'I weep for all the other little children that Calnan may have abused'
By Kathy Sheridan
July 5, 2012
Triona O’Sullivan was just six when Fr Calnan tried to rape her and, with his jailing on Monday, she believes she finally got justice
WHEN JOHN Calnan was brought into the Central Criminal Court in Dublin on Monday, he still looked every inch the priest, despite the maroon jumper and denim jeans. With his sparse white hair, thick glasses, unsteady gait and conspicuous reliance on a cane, he looked older than his 73 years.
But he remained straight-backed and sternly impassive, as Mr Justice Paul Carney sentenced him to eight years for the attempted rape of a six-year-old girl more than 30 years ago.
That little girl, Triona O’Sullivan, now 39, was in court to hear the judge describe “the grooming process” that had begun when she was not yet four.
Calnan was the local curate. His church and residence, between Rosscarbery and Glandore in west Cork, stood across the road from the O’Sullivans’ home and the children used to play in his yard.
“I’d never heard of the word ‘grooming’,” she says. “The idea of putting all those steps together until he finally got to the point of trying to rape a child. It took years of teasing and tickling, then more and more touching down here [the groin area]. Then he’d let me run off and have my ‘treat’.”
The treat was blackberries with sugar or a Walnut Whip.
Her mother was tickling her one day when the child said: “Why don’t you tickle me down there?”
“I remember her horrified face and her asking, ‘Why would I do that?’ And I said, ‘Fr Calnan does’.” Her mother immediately told another priest but he did nothing then – and the abuse seriously escalated.
Her mother had told her brothers not to let Triona out of their sight, but Calnan locked the doors of his house, telling her to take off her underwear and to sit on the floor. He was attempting to rape her when her brother Barry’s frantic banging on the door made him release her. This time, her distraught mother confronted Calnan. He asked, who would she believe – a priest or a young girl?
After she returned to the other priest, Calnan was moved, all of 8km away, to Skibbereen, to a house between schools where he taught religion.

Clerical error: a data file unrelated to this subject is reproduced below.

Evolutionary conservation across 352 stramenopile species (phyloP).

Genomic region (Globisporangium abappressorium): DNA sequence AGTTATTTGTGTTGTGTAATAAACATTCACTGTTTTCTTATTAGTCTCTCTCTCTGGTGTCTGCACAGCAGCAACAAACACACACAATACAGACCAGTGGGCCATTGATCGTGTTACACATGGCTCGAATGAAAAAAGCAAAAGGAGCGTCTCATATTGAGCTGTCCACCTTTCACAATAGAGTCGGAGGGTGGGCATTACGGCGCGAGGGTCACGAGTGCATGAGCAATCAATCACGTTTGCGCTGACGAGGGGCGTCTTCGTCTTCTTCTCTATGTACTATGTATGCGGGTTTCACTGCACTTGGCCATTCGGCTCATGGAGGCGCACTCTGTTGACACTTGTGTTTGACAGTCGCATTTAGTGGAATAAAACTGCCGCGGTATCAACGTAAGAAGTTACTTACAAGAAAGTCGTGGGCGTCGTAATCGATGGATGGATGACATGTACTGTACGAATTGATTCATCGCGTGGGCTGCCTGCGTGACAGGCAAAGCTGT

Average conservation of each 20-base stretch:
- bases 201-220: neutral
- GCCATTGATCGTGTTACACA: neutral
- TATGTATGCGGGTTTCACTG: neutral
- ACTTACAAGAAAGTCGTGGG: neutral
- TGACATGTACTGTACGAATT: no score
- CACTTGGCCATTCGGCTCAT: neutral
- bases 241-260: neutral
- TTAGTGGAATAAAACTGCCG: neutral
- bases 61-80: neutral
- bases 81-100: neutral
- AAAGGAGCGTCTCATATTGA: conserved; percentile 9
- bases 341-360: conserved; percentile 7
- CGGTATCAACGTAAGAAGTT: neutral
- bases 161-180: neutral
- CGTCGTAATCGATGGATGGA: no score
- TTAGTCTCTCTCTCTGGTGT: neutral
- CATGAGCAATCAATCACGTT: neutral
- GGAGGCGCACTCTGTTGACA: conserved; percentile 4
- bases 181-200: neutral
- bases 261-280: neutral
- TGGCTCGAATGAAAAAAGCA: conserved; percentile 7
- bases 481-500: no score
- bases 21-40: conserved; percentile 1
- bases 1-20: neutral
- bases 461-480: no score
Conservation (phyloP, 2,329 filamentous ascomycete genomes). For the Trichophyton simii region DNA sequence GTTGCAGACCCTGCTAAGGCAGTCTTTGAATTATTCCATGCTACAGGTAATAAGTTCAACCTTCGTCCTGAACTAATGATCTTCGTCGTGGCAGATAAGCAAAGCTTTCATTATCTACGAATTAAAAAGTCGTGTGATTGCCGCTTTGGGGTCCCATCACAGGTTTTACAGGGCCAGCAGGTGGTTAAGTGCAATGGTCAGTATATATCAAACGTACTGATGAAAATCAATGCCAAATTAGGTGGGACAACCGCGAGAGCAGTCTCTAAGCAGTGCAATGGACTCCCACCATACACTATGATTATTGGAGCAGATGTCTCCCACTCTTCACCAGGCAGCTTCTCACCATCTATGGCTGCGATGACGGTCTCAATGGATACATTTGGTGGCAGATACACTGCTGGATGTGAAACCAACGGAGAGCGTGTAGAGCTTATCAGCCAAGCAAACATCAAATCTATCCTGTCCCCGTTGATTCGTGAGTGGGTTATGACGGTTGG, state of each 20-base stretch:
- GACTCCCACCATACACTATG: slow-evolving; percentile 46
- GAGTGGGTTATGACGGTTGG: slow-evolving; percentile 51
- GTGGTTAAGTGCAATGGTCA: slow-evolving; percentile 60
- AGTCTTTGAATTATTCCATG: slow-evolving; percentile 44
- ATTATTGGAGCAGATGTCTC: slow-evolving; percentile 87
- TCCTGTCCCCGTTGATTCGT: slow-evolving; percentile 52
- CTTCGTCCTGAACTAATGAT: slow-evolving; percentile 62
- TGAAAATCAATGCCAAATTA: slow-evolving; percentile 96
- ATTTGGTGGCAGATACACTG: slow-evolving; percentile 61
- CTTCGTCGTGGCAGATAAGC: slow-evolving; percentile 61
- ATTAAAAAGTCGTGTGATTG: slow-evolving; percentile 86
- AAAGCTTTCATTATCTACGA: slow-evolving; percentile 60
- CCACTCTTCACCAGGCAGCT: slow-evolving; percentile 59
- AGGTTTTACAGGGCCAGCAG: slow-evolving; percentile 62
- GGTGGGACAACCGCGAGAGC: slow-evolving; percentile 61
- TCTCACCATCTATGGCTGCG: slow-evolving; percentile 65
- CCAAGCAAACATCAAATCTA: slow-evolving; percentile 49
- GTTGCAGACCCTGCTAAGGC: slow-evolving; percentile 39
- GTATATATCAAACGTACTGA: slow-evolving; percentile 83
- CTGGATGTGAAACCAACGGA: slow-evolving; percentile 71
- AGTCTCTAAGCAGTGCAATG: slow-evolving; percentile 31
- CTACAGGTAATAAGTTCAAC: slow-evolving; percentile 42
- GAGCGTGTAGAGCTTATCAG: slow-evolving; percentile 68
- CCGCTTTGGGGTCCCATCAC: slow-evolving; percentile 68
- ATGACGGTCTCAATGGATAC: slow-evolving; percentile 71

Meanwhile Triona’s childhood had died. She recalls as a two-year-old her wonderment at getting a big doll called Julie. “After that, there is this. Only this. Guilt and fear and being on guard and anxious.” She tried to become a boy by chopping her long hair and fiercely resisted her mother’s efforts to put her in dresses.
More than 30 years later, it was by examining old family photos documenting this transformation that she was able to establish the period of abuse. The compulsion to “blend in” has never left her. She began to wear make-up only recently and gestures with a rueful smile at her functional, all-enveloping, grey woollen “court” outfit.
She had wanted to be a chef and studied hotel management but never settled, ending up in the US for 18 years, “chopping and changing jobs”. In her victim impact statement, read to the court, she said that her “choice of boyfriends and later my choice of husband were all in part influenced by the fact that I was abused. I say this because all the main relationships I entered into were with abusive men. I have been married once and my husband, after behaving terribly, left me.” It was shortly after he left her three years ago that she saw Calnan standing outside a Cork city restaurant as she went in with her family. When he was still there 90 minutes later, she ran away in near hysteria.
Spurred on by her friend Monica, she decided it was time to take action, although the decision to report Calnan was far from easy: “There were terrible scenes within the family.”
Almost to the end, her mother, who died last October, tried to discourage Triona from speaking out about it, which “severely hampered” their relationship.
“Of all the different ways in which the abuse has affected my life, I would say the rift between us has been the most distressing. As she was dying, the abuse was there between us,” she says.
Her mother relented, however, and lived to hear that Calnan had admitted his guilt. “I see now that she did everything she could possibly do at that time. Going to the guards wasn’t the done thing; the priests were the law.” More than 45 sessions of psychotherapy prepared O’Sullivan for the court ordeal, although Calnan’s guilty plea precluded a trial. She has high praise for Mr Justice Carney and the detectives’ protectiveness.
The “buffer zone” provided by an old friend, Pat Sammon – who works with Insight Consultants – and the therapy combined to give her the strength to waive the anonymity she is entitled to.
“I want to make this as public as I can because I weep for all the other little children that Calnan may have abused. I would have seen lots of ‘treats’ going round [to other children] back in my time,” she says.
“I want the message to go out to anyone who has been abused that sweeping it under the carpet doesn’t make it go away. You can take a hold of it. You can deal with it. And people who were abused by him can finally breathe out now. They don’t have to come forward but they know now that something has been done.”
As for herself, she is clear that the rough hand dealt her was not all caused by the abuse. It is important to take responsibility for your own decisions, she says.
“‘If you want to be sad, you can be sad’, my therapist says. ‘If you want to be happy you can be happy.’” The wheel has come full circle. She is back in Glandore, doing what she has always wanted; running a small catering company. No longer living in fear. Happy.